“Last month, the women and men of the Mossad embarked on an operation aimed at finding new information about the fate and whereabouts of Ron Arad,” Israeli Prime Minister Naftali Bennett disclosed.
By Erin Viner
The Israeli leader told lawmakers at the opening of the Knesset’s winter session that Mossad intelligence agents conducted a ” a complex, wide-ranging and bold” mission last month to try to uncover the fate of Lt. Col. Ron Arad.
“We made another effort on the way to understanding what happened to Ron,” Prime Minister Bennett said of the recovery mission, going on to stress, “That is all that can be said right now.”
Arad, who was an Israeli Air Force (IAF) weapon systems officer (WSO), was officially classified as missing in action (MIA) in October 1986. He had bailed out of a Phantom F-4 fighter jet that went down over Lebanon during an attack on the Palestine Liberation Organization (PLO) terror group on 16 October 1986, after one of the bombs is believed to have ejected prematurely. The aircraft’s pilot Yishai Aviram was also forced to eject, but he was successfully rescued by an Israeli Bell AH-1 Cobra just hours later under heavy enemy gunfire.
Arad was however captured by the Lebanese Shi’ite Amal movement, which is affiliated with the Iran-backed Hezbollah terror group. Amal demanded weapons and a financial in return for Arad’s release. Amal head and current Speaker of Lebanon’s Parliament Nabih Berri announced that the Israeli airman was being held captive in Beirut by Amal security chief Mustafa Dirani as a “bargaining chip” for a future prisoner swap for Shi’ite and Lebanese prisoners held in Israel.
The most significant “proof of life” came with the release of 2 photos and 3 handwritten letters by Arad in 1987. His wife Tami, who was pregnant with his daughter Yuval at the time of his disappearance, later commented that the letters bore witness to her husband’s torture and suffering, and that he was being treated “like a caged animal.” In a 2020 Facebook post, Tami Arad wrote that while it has been difficult to look at the photos “to this day,” that “they served as testimony to the fact that he was still alive, and that was everything.”
Israel undertook multiple attempts to secure Arad’s release.
After negotiations failed in 1988, special Israeli forces captured Hezbollah member Abdel Karim Obeid in 1989, and Mustafa Dirani in 1994. The latter claimed that Amal transferred Arad to Hezbollah on 4 May 1988, and that he may have been taken to Iran after being passed to the group’s patrons – Tehran’s Iran’s Islamic Revolutionary Guards Corps (IRGC). Israel later released both Obeid and Dirani in a controversial prisoner exchange with Lebanon in 2004.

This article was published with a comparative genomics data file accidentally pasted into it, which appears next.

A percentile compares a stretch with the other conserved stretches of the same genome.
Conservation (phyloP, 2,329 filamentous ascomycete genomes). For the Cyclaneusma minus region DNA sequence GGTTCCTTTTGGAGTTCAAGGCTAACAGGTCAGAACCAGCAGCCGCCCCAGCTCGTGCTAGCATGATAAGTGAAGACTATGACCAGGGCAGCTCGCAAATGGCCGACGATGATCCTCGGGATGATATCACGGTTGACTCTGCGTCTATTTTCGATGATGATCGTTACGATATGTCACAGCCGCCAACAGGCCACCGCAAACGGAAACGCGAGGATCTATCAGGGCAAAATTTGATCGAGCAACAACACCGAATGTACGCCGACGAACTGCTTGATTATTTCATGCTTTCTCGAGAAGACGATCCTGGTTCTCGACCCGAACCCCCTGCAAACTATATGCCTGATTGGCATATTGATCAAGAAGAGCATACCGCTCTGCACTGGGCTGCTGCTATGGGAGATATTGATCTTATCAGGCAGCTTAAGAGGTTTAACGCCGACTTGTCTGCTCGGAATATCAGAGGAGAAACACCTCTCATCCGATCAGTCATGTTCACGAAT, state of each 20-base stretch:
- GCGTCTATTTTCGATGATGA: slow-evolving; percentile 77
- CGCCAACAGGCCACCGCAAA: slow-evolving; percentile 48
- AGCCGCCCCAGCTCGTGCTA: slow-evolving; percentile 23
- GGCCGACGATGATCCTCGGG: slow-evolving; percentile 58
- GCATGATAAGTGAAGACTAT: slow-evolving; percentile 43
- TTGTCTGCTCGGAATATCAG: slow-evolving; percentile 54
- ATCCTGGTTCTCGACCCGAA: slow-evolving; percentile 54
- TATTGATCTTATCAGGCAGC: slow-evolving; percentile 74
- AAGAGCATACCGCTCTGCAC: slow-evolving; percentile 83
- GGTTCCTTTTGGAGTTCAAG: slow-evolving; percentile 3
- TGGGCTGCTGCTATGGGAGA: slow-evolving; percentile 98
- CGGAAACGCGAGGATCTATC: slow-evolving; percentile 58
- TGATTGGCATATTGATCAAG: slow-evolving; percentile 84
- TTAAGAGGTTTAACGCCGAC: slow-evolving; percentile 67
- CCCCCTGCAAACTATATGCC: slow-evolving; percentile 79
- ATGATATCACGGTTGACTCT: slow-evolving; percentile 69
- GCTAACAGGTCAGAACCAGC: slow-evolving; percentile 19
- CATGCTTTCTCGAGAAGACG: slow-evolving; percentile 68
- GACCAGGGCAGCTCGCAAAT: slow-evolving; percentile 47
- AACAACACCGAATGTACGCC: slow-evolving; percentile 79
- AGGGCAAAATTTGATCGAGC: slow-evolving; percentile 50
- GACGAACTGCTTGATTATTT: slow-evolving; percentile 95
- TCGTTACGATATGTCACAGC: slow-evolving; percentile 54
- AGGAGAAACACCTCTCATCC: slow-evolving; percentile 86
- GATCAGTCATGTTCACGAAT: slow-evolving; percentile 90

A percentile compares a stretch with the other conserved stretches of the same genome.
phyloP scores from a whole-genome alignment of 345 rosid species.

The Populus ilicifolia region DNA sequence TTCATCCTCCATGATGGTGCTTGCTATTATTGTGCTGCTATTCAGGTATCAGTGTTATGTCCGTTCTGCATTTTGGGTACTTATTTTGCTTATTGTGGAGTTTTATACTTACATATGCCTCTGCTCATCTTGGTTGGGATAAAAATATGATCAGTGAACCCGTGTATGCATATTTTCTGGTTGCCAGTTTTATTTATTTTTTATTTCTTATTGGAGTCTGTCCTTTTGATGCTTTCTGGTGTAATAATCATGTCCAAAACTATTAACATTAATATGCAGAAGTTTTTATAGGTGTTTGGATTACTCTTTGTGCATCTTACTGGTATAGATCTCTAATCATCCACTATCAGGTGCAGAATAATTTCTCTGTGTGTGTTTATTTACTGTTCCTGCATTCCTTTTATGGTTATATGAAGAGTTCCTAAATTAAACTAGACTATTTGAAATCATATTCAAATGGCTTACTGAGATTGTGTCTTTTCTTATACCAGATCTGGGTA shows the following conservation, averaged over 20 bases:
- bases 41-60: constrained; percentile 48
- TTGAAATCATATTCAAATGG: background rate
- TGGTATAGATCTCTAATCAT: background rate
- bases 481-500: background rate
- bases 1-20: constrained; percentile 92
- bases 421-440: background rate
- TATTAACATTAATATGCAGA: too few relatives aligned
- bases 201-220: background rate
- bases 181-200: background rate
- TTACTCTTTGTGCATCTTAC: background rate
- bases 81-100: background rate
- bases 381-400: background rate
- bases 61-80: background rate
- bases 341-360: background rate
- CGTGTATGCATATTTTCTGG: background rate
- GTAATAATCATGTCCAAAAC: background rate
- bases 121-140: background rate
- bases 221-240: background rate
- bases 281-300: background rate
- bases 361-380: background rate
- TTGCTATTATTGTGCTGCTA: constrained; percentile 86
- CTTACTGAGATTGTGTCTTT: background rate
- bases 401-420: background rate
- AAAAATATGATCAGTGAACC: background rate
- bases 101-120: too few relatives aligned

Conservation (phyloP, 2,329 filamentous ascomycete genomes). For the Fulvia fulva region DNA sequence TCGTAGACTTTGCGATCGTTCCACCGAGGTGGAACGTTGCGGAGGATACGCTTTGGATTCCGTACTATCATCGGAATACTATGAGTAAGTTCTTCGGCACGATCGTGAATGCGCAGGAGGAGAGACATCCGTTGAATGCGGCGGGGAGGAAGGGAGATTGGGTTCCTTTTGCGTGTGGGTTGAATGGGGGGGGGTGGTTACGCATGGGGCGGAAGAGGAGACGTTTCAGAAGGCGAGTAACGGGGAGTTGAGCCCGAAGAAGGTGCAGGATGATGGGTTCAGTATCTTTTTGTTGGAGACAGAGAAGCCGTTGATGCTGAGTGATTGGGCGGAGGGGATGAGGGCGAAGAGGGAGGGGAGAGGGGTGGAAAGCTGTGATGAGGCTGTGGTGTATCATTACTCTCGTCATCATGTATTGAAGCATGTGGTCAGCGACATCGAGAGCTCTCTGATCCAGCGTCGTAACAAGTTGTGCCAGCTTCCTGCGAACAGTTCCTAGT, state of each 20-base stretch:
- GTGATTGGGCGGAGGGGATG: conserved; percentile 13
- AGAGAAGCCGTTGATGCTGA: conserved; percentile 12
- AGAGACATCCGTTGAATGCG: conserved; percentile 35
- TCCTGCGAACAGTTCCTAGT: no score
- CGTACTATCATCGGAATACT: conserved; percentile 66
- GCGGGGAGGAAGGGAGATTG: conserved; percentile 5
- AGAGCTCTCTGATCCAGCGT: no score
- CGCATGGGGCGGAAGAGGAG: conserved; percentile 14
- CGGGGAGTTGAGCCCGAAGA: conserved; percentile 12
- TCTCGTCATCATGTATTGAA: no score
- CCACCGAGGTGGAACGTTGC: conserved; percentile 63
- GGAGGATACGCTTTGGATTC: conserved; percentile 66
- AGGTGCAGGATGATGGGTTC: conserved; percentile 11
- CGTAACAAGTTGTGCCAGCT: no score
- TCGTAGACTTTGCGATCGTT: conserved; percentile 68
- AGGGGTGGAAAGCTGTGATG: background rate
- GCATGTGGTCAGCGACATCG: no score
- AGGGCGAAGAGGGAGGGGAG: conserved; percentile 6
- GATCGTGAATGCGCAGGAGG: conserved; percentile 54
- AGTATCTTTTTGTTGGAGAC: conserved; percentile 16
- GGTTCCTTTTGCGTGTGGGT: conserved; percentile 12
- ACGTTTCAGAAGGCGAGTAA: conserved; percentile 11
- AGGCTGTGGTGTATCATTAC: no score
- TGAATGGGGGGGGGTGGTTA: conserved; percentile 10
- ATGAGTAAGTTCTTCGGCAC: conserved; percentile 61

Efforts by successive Israeli leaders – including a proposed $10 billion aid package to Iran in the early 1990s – also failed to secure Arad’s return home. A secret IDF intelligence commission led by Maj.-Gen. Aharon Ze’evi-Farkash in 2004 reportedly concluded that the IRGC held the missing navigator in complete isolation after he was brought to Tehran in 1990 but transferred back to Lebanon after Dirani’s capture in 1994. He is believed to have died sometime between 1993 and 1997, and buried at an unknown location in the Beqaa Valley.
Hezbollah’s first public acknowledgement of its role in Arad’s fate was in 2006, when the terror group’s Secretary General Hassan Nasrallah declared he had died and that his remains were lost. That same year, new footage of Arad filmed at an unknown date was broadcast by the Lebanese Broadcasting Corporation broadcast. A letter determined to be 20-years-old from Arad to his family was handed over in 2007. In 2008, United Nations envoy Gerhard Konrad told the Israeli government that he had been informed by Hezbollah that Arad had been killed during an attempted escape in 1988.
In a particularly poignant gesture, Yishai Aviram – the son of Arad’s pilot- is the helicopter pilot who flew MIA Gilad Shalit home after he had been freed in a 2011 prisoner exchange after 5 years of captivity by Hamas in Gaza.
Despite the passage of time, Israeli public interest in Arad’s fate has remained keen.